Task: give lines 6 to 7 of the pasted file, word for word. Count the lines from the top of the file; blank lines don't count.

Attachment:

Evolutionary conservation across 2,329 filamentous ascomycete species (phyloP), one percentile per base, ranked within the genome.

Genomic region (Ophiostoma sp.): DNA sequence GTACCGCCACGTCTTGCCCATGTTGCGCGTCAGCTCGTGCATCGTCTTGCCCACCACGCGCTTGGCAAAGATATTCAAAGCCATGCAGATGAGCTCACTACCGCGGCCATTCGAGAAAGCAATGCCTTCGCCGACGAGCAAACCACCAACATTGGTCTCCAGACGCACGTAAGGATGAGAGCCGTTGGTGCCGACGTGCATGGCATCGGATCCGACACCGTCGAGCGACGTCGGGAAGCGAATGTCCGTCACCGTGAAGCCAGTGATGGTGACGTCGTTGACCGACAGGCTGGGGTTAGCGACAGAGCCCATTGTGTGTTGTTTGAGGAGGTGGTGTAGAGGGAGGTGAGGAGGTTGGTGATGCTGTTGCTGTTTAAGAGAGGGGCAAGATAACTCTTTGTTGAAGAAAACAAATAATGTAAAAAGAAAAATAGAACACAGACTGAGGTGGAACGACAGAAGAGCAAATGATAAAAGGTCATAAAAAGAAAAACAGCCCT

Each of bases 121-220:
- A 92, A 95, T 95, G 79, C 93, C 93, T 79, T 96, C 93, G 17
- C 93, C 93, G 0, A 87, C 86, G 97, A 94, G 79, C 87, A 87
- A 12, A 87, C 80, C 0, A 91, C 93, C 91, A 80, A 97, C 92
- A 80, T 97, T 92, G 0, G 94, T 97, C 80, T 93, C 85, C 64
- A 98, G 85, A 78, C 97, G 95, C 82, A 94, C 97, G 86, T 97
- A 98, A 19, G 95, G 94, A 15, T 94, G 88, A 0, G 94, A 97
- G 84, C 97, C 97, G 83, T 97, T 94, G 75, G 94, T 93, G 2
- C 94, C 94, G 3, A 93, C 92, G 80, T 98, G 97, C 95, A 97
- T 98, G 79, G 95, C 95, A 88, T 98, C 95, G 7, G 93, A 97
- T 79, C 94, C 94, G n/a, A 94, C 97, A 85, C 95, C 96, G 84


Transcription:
- A 12, A 87, C 80, C 0, A 91, C 93, C 91, A 80, A 97, C 92
- A 80, T 97, T 92, G 0, G 94, T 97, C 80, T 93, C 85, C 64